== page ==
Les Misérables

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I’m spending my winter break on a nice warm island. When rain swept in, we left our lounge chairs and headed inland to see the movie recreation of Victor Hugo’s sprawling novel, Les Misérables, that is, the movie recreation of the immensely popular stage show. I saw the stage performance when it came to Philadelphia, and we own the 10th Anniversary video featuring the London cast. I’ve always loved the music to the show but hadn’t realized that the composer was Frenchman Claude-Michel Schönberg, yet another French connection.

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We all loved the movie; my daughter and I both had to wipe away a tear or two at the end. Anne Hathaway was wonderful as Fantine. While her voice isn’t as spectacular as Ruthie Henshall’s from the London cast, Hathaway conveyed the tragedy of an abandoned woman’s descent into hell with convincing power and pathos. Apparently, the “I Dreamed A Dream” scene was shot in just one take, and she’s the current favorite for Best Supporting Actress. Colm Wilkinson, who gave me goosebumps as Jean Valjean in that same London cast, plays the Bishop whose forgiveness set the former convict on a new path. Hugh Jackman’s voice can’t compare to Wilkinson’s, but Jackman’s performance is commendable for its emotional richness. Russell Crowe’s singing managed to be both nasal and off-key, but his superior acting made Javert come to life.

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Certain scenes were much more effective on the big screen than in a stage performance such as the opening minutes where Jean Valjean is working as a convict galley slave dragging a warship into the dock. The scene where Valjean escapes into the sewers with Marius and Javert’s suicide were also superior to the stage version where one’s imagination has to be pretty amazing to conjure up what’s supposed to be happening. The film also made excellent use of strong vocalists in the supporting roles. I’m betting that the men who played the revolutionary students are all stage actors. They were simply excellent, although it was surprising to detect some rather strong Irish accents among all those supposed Frenchmen!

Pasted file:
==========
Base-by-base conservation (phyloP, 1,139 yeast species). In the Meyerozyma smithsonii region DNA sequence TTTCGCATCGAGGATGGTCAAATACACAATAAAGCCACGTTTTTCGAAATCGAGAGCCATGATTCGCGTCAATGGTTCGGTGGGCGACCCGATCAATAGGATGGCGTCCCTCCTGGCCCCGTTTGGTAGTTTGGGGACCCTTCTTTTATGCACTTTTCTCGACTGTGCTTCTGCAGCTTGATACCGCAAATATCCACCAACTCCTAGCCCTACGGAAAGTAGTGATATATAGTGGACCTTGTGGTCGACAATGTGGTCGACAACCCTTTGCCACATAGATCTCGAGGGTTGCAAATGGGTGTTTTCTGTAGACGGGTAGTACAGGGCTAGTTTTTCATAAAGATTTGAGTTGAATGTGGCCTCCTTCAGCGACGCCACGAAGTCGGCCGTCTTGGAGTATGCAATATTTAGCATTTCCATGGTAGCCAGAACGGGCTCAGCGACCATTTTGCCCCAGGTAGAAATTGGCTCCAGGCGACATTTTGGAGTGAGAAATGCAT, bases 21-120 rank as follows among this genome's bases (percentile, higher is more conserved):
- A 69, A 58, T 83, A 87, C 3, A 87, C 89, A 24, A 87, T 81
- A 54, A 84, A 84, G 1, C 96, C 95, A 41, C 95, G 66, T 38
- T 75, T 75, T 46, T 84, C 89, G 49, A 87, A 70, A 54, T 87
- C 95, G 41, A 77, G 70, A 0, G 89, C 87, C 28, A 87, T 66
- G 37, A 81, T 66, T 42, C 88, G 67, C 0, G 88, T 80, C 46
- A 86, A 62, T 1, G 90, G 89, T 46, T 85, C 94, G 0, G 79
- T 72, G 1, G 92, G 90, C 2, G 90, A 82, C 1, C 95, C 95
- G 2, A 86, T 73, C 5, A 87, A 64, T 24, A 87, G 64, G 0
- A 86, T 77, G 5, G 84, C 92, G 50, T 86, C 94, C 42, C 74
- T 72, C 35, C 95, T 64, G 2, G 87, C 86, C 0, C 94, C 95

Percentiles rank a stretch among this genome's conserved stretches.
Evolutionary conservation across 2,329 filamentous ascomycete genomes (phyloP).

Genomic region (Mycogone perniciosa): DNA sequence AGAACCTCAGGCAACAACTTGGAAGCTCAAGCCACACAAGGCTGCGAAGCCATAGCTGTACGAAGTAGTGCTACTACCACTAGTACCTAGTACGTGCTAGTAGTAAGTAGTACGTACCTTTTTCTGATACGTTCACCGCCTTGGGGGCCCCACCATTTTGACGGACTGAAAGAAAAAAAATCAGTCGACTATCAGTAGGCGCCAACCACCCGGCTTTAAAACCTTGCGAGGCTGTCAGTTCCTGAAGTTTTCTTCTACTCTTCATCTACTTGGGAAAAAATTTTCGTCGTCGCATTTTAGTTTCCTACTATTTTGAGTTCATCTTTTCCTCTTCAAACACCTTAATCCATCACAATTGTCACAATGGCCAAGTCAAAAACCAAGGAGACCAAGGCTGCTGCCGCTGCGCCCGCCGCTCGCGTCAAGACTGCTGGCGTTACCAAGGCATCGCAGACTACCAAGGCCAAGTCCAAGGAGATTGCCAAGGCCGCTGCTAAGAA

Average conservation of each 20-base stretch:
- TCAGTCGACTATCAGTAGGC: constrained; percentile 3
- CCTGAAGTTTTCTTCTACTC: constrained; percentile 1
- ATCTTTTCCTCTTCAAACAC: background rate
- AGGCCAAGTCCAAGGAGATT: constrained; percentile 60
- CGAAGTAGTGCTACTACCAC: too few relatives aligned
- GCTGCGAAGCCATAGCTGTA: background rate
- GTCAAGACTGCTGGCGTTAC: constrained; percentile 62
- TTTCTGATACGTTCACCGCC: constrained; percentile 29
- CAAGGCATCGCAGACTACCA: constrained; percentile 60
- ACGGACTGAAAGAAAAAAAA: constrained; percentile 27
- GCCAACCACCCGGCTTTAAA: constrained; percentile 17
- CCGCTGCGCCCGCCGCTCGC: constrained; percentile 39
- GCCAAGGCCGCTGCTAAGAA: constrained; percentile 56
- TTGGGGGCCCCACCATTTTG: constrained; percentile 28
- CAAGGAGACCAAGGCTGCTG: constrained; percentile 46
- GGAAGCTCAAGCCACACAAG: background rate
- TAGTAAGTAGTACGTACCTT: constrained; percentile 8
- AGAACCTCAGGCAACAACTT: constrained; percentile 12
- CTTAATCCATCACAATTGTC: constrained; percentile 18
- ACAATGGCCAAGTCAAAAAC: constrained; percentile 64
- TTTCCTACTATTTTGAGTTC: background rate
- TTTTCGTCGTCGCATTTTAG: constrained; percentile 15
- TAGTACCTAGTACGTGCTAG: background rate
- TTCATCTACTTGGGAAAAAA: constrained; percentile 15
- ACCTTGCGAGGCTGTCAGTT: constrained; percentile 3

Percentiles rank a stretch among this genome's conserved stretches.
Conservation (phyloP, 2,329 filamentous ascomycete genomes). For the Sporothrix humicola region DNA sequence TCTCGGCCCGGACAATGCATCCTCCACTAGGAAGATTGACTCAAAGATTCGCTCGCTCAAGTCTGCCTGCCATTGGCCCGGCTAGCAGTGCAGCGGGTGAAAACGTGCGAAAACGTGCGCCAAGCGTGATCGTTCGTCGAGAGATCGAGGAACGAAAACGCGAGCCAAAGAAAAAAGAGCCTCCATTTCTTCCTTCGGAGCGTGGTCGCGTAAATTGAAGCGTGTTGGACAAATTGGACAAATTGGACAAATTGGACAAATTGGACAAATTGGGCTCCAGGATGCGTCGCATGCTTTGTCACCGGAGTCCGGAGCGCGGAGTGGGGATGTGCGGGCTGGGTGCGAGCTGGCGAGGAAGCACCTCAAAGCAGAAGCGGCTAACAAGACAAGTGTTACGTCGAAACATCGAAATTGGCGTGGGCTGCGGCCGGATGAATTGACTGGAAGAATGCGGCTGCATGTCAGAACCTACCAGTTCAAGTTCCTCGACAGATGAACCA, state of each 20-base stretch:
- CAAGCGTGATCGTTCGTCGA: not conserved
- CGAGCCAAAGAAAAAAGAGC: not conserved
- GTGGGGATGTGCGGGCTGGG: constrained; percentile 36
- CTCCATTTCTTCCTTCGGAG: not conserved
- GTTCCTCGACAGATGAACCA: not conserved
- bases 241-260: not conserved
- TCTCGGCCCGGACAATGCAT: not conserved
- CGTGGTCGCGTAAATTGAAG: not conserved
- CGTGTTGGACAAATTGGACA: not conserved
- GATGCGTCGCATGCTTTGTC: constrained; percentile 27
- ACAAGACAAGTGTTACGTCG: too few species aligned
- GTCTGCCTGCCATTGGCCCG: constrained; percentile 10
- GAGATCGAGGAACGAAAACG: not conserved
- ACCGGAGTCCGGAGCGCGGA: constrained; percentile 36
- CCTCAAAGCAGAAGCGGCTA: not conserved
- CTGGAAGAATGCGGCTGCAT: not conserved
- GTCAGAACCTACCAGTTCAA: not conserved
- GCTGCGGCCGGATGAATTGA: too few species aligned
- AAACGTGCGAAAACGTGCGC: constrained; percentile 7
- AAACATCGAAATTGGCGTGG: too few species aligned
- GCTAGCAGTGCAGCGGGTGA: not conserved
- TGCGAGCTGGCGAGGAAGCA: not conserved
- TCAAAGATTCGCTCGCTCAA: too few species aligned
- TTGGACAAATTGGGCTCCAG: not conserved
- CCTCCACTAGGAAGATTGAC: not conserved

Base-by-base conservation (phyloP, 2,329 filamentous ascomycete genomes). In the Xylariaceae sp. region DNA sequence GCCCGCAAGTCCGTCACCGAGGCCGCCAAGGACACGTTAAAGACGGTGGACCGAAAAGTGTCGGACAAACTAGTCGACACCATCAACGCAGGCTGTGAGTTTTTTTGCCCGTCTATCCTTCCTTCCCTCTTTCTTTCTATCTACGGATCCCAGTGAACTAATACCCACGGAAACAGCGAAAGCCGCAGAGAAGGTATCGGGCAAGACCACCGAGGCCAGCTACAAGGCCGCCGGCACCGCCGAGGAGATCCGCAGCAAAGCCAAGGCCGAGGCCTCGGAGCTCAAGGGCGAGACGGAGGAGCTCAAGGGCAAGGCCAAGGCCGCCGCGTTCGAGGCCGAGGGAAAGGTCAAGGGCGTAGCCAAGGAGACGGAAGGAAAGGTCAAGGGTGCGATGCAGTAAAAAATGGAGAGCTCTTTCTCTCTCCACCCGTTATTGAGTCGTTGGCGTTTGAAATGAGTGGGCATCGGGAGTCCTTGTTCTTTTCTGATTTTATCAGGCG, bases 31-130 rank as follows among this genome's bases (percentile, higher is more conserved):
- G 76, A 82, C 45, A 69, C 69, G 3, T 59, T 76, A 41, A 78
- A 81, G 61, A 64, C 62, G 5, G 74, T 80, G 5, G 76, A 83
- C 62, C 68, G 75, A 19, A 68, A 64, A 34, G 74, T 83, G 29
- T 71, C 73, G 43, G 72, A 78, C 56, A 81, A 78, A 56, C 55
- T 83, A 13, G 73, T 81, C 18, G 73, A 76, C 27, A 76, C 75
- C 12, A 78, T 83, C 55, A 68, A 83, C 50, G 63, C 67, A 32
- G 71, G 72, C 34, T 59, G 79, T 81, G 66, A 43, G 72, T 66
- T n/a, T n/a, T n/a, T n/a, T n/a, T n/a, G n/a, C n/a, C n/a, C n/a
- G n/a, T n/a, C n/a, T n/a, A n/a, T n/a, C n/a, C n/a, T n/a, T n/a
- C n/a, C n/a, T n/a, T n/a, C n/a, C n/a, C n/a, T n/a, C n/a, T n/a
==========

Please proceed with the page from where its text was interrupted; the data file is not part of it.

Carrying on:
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In short, director Tom Hooper is to be commended for this powerful interpretation. I think the cast and crew will deservedly be the centre of attention on Oscar night. I highly recommend that you see Les Misérables.

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About Patricia Gilbert

Patricia Gilbert is a French teacher. She's Canadian, lives in the United States, but dreams of living in France. Follow her on Instagram @Onequalitythefinest and on Twitter @1qualthefinest.
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4 Responses to Les Misérables

  1. Thanks for the recommendation. I’m looking forward to seeing the movie.

  2. Pingback: La Reine du Music-Hall | One quality, the finest.

  3. Pingback: Le temps des utopies ne dure jamais longtemps | One quality, the finest.

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